Types of Dedicated Internet Access (DIA) circuits include: Dedicated Fiber (a.k.a. fast ethernet, metro ethernet, ethernet over fiber); Ethernet over Copper (EoC); T-1 (DS-1); T-3 (DS-3); and Dedicated Fixed-Wireless.
The type of DIA circuit your company needs, depends on the circuit types available at your address and the bandwidth your company requires. In theory, the type of DIA circuit (i.e. fiber vs. T-1), only affects the bandwidth and price of the Internet connection.
Regardless of circuit type, a DIA circuit always includes the following 5 benefits:
With Dedicated Internet Access, your company is guaranteed to receive the bandwidth you purchased, 100% of the time. If your company purchases a 100Mbps dedicated fiber Internet connection, you will always receive 100Mbps.
This is different than “shared” or “best effort” connections, where the speed your company purchases is the maximum speed you will receive. With shared connections, the actual speed is unpredictable and fluctuates throughout the day, depending on the ISP’s network traffic.
If your company purchases a 100Mbps Dedicated Internet Access circuit, both your download and upload speed/bandwidth are always guaranteed at 100Mbps. Fast upload speed is important if your company has a lot of remote users, cloud apps, VoIP, etc.
Less expensive, shared Internet connections typically have a fast download speed and a significantly slower upload speed. For instance, it’s common to see an inexpensive shared Internet connection with a maximum download speed of 100Mbps and a maximum upload speed of only 10Mbps.
Has your company ever experienced slow Internet speed yet your Internet speed test says your bandwidth is high? If your company doesn’t have time for this kind of network performance, DIA might be the answer.
This is a little-known secret in the ISP world but as any ISP network engineer will tell you, the bandwidth your company buys is not the circuit’s actual throughput. It’s just the bandwidth at which the circuit accesses the ISP’s backbone network. Once your traffic hits the network, however, it only moves as fast as the network will allow.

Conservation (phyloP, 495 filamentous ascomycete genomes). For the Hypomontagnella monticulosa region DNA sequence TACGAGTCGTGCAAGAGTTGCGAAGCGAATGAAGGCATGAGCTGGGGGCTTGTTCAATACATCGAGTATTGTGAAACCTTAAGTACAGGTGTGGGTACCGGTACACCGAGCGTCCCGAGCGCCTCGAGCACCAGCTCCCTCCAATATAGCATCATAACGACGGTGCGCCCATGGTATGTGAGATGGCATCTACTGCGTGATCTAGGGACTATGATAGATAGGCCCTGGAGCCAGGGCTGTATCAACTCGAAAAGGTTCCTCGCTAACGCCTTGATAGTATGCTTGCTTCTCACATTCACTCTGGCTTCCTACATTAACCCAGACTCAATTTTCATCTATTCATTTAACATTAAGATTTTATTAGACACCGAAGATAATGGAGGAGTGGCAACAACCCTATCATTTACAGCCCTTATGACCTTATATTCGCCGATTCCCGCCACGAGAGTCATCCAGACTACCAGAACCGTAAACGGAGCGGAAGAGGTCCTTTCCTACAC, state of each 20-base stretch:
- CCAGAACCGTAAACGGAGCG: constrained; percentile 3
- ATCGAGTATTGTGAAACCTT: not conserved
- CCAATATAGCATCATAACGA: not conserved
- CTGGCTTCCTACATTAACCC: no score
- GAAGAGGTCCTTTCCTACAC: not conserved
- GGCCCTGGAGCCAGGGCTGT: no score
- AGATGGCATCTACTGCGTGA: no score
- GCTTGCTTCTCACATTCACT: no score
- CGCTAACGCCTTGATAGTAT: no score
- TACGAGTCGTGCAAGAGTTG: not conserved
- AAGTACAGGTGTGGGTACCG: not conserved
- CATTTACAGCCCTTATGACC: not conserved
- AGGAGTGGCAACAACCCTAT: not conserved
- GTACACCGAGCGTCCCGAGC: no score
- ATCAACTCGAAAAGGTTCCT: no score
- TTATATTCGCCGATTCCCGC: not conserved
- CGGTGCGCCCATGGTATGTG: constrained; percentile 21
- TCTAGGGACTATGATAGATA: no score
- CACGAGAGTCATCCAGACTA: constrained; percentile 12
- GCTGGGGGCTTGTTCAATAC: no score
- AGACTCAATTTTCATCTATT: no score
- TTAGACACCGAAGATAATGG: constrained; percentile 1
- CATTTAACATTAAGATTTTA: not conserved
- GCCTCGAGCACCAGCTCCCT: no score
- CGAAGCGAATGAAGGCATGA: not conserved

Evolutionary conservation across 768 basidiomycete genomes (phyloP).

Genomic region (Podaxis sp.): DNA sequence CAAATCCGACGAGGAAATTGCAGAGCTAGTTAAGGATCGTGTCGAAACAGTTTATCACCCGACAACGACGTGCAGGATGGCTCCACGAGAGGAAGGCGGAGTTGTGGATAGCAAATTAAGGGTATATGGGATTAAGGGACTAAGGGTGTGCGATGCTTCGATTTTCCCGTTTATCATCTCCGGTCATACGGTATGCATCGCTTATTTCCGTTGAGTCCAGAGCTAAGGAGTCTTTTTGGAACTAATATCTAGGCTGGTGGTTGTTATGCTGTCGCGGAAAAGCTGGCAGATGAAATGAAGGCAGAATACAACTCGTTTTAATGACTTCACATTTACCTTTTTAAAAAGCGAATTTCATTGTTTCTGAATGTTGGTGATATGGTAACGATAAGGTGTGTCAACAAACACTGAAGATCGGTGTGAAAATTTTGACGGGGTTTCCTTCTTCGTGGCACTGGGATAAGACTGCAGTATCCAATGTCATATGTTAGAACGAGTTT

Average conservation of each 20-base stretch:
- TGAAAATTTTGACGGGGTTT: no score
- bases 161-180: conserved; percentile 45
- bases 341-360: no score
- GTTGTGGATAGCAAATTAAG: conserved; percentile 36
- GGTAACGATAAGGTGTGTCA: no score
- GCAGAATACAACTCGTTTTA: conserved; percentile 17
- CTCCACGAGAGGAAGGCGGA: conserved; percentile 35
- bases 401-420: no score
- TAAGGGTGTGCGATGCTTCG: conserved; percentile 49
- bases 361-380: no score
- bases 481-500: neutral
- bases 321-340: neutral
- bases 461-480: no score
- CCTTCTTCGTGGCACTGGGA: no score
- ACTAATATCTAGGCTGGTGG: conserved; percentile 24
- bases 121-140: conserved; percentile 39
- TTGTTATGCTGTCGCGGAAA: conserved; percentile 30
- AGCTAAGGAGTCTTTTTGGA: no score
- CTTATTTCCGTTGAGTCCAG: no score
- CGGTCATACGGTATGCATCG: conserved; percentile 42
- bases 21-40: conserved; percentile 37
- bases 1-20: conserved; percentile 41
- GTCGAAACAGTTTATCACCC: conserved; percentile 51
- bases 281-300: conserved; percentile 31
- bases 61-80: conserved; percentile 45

The best analogy is a freeway onramp (i.e. your circuit), vs. the actual freeway (i.e. the ISP’s backbone network). The onramp might be huge and wide-open but if the freeway is packed with traffic, it’s going to take you a long time to reach your destination.
ISP’s don’t advertise this but they keep their Dedicated Internet Access customers on a high-capacity, under-subscribed backbone network. Shared Internet connections often run on jammed, over-subscribed backbone networks. Therefore, despite having the same circuit speed, a 100Mbps Dedicated Internet Access connection will almost always be faster than a 100Mbps inexpensive, shared Internet access connection.
Service level agreement
With real-time applications like VoIP, Video and Remote Desktop growing in popularity, things like latency, packet loss, and jitter have become extremely important on your company’s Internet connection.
Piggy-backing on the benefit of better throughput, (since DIA traffic runs over a better backbone network), ISP’s can also slap a snazzy guarantee on the quality of your Internet traffic, called a Service Level Agreement (SLA). A typical DIA SLA will guarantee:
Jitter (only guaranteed with some ISP’s)
If your company has Dedicated Internet Access and your ISP fails to meet its SLA, they will give you a monetary refund, based on the details outlined in your original contract.
Better guaranteed response time
Dedicated Internet Access circuits almost always come with a significantly better guaranteed response time than inexpensive, shared/best effort business Internet connections. ISP’s typically provide a 4-hour guaranteed response time for DIA trouble tickets and a 24-hour guaranteed response time for shared/best effort Internet connection trouble tickets.